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Art in Everything

What is art? In the dictionary, it is described as an "activity in which man recreates, with an aesthetic purpose, an aspect of reality or a feeling in beautiful forms using matter, image or sound." Still, in reality, it is much more than that. Art does not have to be created by man but can be found naturally in the environment, leading to artists' inspiration.


Art is not something that can be objectively called "pretty," "ugly," or "good" and "bad." It is subjective and dependent on personal taste. A person may like Van Gogh but not Rembrandt, which does not mean one is better than the others. This stems from the debates about the value of different works of art. Monet, Picasso, and Da Vinci, but the mistake here are that not all artists are painters.


When one uses the word "art," the first thing that comes to mind is paintings, drawings, or pictures. But the reality is that art includes any method of expression. It can be found in music, theater, clothing, photography, architecture, and cinematography.  As it is a form of expression or of communicating a message or an idea, it is impossible to make a work of art, in whatever form it takes, that will please everyone who consumes it because each person is different, and such are their tastes.


There are also areas of art that are indirectly linked to others. For example, some types of music, such as heavy metal, are linked to forms of dress, such as gothic or punk, which are also categories of architecture and cinematography. These are different particular characteristics that connect them. This example has dark colors, low luminosity, and a  heavier but powerful and impactful vibe.


Of course, there are artistic pieces that are more controversial, widely debated, or criticized in mass culture. One widely discussed example is graffiti. To some people, it is art, and to others, it is vandalism. Banksy is an urban art artist who has not revealed his identity. This should be attributed to the fact that his works are mainly done on public streets and in the format of realistic graffiti. At the moment, graffiti is illegal and seen as vandalism. Still, Banksy's works have a socio-political message that touches the public. In a blog called "Medium" by Cynthia Yang, she says, "Banksy creates art through vandalism." Some of his works had to be removed because they violated Bristol's "anti-graffiti" law.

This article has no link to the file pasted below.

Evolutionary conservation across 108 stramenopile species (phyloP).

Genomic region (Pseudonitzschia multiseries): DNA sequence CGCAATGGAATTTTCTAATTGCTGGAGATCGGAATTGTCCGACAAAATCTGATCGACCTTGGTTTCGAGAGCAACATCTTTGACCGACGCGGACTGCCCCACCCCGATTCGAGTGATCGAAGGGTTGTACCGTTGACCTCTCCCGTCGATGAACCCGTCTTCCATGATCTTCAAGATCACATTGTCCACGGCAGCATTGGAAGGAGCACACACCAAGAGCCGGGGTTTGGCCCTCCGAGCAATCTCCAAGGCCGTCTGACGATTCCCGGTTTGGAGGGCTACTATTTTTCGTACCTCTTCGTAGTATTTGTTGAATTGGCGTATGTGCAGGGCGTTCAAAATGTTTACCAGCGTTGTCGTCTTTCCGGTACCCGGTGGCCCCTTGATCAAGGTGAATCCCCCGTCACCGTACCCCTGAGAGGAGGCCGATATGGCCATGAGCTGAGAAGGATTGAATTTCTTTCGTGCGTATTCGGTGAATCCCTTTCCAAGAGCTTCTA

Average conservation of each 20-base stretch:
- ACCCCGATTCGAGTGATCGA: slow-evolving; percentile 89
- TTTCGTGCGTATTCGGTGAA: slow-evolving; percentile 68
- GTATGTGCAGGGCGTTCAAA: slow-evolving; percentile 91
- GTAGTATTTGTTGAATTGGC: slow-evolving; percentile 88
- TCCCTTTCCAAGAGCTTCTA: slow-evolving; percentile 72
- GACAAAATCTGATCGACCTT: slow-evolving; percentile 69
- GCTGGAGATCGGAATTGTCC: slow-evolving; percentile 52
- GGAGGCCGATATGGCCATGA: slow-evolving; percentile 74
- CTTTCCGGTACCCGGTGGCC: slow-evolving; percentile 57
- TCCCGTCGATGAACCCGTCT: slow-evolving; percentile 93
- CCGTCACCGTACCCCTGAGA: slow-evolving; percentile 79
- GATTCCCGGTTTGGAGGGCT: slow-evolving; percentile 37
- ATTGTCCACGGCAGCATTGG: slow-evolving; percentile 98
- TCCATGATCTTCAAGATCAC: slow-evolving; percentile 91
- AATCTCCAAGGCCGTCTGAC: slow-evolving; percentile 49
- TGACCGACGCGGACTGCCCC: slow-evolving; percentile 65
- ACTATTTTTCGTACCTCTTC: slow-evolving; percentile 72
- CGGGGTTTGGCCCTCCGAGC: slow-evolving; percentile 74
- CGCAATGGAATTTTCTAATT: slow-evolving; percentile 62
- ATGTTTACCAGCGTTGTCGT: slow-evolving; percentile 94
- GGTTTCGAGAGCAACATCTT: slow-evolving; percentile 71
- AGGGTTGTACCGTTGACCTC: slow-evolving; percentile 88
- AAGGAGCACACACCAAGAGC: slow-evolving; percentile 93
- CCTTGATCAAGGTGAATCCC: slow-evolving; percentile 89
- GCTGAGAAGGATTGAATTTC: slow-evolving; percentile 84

Cultural journalism has several focal areas. For example, the art world. This includes all possible aesthetic visual manifestations. It also consists of images of popular culture. This encompasses the area of entertainment, both high arts, popular movies, radio, and television. 


Theater, film, literature, art, and music are parts of everyone's daily lives that enrich and fill them with color. With the evolution of media and globalization, many countries are involving parts and sections of foreign cultures within their own so that all cultures continue to evolve constantly. Its purpose is to be consumed and appreciated, making cuisine also fit into that category. 


Sharon Butler posted on The Smithsonian about painter and chef Filippo Tommaso Marinetti: “​​In 1932, Marinetti published The Futurist Cookbook. It was not merely a set of recipes; it was a kind of manifesto. He cast food preparation and consumption as part of a new worldview in which entertaining became an avant-garde performance. The book prescribed the necessary elements for a perfect meal. Such dining had to feature originality, harmony, sculptural form, scent, music between courses, a combination of dishes, and variously flavored small canapés.”


Of course, there are professionals such as food, film, or art critics whose job is to judge the quality of the artwork. Each of these fields has specific relevant criteria that have to be met to receive a positive review. For example, when it comes to art (as in paintings, sculpture, etc.), these criteria depend on the different patterns or styles of art presented. Regarding food, the critics analyze presentation, service, and ambiance as a general experience evaluation aside from criticizing the food on taste, technique, and creativity.


Since art is entirely subjective, it leads me to wonder what is the role of art critics, what are the characteristics that call a work "real art," and why other art media, such as photography, are not considered in the same way.


To critique a work of art, you must know about the artist. You have to have an extensive understanding of color palettes, textures, and styles, among other modalities of how a work of art is executed, but at the end of the day, you can't use the words "good" or "bad" or "pretty" or "ugly." A critique is primarily an explanation of the work with a recommendation at the end compared to other similar jobs, along the lines of "if you liked this work by Monet, you would like this other work by Picasso." 


Photography, despite being an artistic method in which the definitive action is a "click," and that's it, is defined in La Vanguardia as follows: "For a photograph to be considered a work of art, it has to have the compositional skill and technical and aesthetic mastery." 


It is a work of art because it interprets nature and the environment through the eyes of the artist. Just as an abstract painting is a glimpse inside the painter's mind, or a film is a look inside the director's soul, photography is another way for an artist to express his thoughts and feelings and share them with the world.

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